AN OVERVIEW OF CARPAL TUNNEL SYNDROME PT 1
Carpal tunnel syndrome is a condition where you feel numbness, weakness, or tingling in your hands. Although it might not sound like a severe health issue, most primary care doctors recommend addressing the condition if it is recurrent, because it can lead to many complications if left untreated.
The condition is caused when excessive pressure is exerted on the median nerve that runs through the arm to the passage in the wrist known as the carpal tunnel. This median nerve controls the movement of the thumb and the fingers except for the little finger. When the carpal tunnel becomes narrowed, usually because of swelling and inflammation of the muscles, the median nerve is squeezed and blocked, which leads to numbness and weakness in the hand(s).
Carpal tunnel syndrome is commonly seen in people with conditions like rheumatoid arthritis, hypothyroidism, and diabetes and is best seen by a local rheumatologist. It is more frequent in obese people and can happen due to repetitive motion that applies pressure to the wrist as well. Besides, carpal tunnel syndrome can be recurrent in pregnant women and can get worse with time if not treated.
Studies say that women are thrice more likely to get the condition than men. This is because the carpal tunnel in the wrists of women is usually much smaller than that in men. Sometimes, the condition can heal on its own after a couple of weeks. However, if the tingling, numbness, and pain in the fingers is severe and lasts more than a fortnight, you should contact the nearest community healthcare center and take appropriate measures to treat the condition.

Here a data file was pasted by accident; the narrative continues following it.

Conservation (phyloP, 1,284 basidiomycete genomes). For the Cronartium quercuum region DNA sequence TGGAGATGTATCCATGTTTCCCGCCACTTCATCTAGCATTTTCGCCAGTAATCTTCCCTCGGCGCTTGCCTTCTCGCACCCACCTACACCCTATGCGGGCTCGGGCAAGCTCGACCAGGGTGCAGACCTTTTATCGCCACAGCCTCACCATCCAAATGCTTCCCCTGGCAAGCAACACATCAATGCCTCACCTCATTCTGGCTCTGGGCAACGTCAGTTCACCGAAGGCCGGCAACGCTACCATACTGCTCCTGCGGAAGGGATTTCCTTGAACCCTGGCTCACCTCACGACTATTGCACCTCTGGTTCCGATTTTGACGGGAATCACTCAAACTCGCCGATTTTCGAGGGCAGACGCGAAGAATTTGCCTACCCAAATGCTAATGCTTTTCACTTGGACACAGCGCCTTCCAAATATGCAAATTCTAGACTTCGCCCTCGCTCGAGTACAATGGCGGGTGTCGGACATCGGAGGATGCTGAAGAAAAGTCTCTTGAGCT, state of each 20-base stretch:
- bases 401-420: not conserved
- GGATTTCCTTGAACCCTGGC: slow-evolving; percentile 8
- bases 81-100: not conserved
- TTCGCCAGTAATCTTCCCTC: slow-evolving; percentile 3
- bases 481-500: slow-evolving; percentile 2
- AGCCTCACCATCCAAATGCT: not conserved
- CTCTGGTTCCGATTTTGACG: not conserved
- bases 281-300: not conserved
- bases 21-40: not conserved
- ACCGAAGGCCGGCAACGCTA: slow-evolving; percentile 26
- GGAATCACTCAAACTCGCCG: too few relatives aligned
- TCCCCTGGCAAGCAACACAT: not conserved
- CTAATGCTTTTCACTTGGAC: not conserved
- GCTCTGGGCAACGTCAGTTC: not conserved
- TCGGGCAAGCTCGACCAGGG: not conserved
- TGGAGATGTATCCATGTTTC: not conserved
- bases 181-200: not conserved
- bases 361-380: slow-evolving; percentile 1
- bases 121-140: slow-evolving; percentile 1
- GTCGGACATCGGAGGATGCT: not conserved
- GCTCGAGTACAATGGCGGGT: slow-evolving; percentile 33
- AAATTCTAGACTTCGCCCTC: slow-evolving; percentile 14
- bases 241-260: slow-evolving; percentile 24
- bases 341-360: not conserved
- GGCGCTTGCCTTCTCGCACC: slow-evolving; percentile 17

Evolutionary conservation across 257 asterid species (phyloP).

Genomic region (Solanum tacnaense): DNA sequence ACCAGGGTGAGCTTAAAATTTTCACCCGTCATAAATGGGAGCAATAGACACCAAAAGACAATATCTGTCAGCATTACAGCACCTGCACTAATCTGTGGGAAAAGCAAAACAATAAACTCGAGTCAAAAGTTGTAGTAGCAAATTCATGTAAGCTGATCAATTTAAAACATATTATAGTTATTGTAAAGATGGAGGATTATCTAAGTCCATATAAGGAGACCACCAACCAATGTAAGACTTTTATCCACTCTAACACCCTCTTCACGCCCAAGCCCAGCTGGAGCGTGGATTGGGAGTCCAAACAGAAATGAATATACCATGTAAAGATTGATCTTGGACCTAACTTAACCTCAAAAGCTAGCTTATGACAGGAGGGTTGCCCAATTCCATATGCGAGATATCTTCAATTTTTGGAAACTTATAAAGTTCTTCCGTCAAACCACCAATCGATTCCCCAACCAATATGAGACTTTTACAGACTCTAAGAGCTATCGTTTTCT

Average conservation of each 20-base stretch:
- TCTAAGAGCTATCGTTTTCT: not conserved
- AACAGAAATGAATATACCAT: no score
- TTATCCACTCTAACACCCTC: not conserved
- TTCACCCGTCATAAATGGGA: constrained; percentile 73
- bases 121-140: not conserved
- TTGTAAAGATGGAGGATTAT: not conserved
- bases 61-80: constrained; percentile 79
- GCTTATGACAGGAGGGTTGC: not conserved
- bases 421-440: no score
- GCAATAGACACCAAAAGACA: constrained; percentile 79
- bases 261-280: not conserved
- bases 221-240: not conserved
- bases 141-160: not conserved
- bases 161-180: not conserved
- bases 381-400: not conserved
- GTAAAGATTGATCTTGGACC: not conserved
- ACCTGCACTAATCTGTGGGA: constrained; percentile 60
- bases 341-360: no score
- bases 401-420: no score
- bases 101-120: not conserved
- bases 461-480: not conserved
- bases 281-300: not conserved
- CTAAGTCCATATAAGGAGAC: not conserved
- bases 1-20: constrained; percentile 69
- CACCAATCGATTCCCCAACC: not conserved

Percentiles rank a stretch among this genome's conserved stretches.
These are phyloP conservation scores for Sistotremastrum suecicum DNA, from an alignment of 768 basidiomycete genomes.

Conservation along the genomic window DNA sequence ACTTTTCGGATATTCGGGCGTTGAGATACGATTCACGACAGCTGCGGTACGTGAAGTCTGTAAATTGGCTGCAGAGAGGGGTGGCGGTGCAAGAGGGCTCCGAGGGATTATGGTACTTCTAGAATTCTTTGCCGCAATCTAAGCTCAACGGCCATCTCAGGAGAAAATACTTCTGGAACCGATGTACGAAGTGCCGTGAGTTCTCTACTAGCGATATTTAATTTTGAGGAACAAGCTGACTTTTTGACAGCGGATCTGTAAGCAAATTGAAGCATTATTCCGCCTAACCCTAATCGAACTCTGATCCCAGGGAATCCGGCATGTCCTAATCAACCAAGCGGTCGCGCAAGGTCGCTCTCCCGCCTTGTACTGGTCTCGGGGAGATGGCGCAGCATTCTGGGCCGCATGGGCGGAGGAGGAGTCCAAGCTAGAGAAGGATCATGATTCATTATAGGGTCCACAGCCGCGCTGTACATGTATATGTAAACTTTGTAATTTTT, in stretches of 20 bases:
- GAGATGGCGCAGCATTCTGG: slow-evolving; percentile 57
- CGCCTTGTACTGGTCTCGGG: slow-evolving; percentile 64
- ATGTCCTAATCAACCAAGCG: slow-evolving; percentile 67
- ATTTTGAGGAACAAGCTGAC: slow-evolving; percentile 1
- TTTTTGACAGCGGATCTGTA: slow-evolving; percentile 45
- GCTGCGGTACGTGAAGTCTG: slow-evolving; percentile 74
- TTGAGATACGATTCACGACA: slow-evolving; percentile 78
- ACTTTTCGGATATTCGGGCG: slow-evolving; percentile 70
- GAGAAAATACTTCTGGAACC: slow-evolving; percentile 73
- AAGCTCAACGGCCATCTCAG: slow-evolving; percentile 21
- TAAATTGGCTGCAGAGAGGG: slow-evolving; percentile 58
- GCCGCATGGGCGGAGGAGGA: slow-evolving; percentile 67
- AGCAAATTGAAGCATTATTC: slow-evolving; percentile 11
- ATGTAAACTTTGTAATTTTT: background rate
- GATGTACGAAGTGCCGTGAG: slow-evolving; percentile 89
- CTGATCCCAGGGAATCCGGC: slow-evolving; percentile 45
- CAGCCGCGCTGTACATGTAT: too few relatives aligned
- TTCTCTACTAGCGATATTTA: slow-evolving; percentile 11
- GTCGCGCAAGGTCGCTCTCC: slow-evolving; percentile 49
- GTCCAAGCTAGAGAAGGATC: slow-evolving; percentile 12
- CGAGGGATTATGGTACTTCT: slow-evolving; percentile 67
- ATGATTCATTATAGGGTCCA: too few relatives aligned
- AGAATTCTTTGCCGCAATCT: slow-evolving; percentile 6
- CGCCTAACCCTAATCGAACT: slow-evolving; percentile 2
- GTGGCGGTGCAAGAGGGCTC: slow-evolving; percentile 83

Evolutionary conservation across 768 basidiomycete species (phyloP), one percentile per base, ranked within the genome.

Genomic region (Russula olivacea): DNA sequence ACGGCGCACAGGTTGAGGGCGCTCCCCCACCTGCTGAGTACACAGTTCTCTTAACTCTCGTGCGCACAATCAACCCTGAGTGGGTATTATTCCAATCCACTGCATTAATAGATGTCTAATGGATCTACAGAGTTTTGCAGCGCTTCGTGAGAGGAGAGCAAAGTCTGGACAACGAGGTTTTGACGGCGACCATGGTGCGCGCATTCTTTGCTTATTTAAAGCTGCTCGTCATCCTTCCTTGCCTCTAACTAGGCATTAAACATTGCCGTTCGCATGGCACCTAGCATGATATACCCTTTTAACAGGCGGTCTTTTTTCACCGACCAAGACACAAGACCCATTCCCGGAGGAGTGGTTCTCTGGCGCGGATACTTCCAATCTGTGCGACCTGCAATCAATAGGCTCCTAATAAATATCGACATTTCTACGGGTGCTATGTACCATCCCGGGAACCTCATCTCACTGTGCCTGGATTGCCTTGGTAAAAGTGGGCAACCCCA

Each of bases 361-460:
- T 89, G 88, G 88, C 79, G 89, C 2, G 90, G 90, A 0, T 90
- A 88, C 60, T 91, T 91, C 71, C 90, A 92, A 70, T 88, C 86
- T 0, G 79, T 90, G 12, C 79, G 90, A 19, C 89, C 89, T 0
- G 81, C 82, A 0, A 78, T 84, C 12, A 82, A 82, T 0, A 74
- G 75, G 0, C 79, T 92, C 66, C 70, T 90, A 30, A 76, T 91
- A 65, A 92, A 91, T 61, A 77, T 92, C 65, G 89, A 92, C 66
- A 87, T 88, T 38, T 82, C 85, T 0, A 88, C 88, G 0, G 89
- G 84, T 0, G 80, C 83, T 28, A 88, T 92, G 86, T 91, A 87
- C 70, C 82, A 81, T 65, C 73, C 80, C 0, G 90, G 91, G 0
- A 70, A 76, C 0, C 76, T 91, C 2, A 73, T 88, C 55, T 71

Although it is not that common, women suffering from amyloidosis, a disease that causes proteins to collect in the organs, are also more prone to carpal tunnel syndrome. At times, using birth control pills can also lead to the condition.
The most common symptoms of carpal tunnel syndrome include burning, tingling, numbness, and pain in the thumb and any of the fingers. The symptoms are mild in the beginning, but gradually move up to the forearm, making it more noticeable. Oftentimes, the symptoms start at nighttime because most people sleep with their wrists bent, which puts more pressure on the median nerve. The condition, however, would make the patient wake up during the night to shake his/her hands.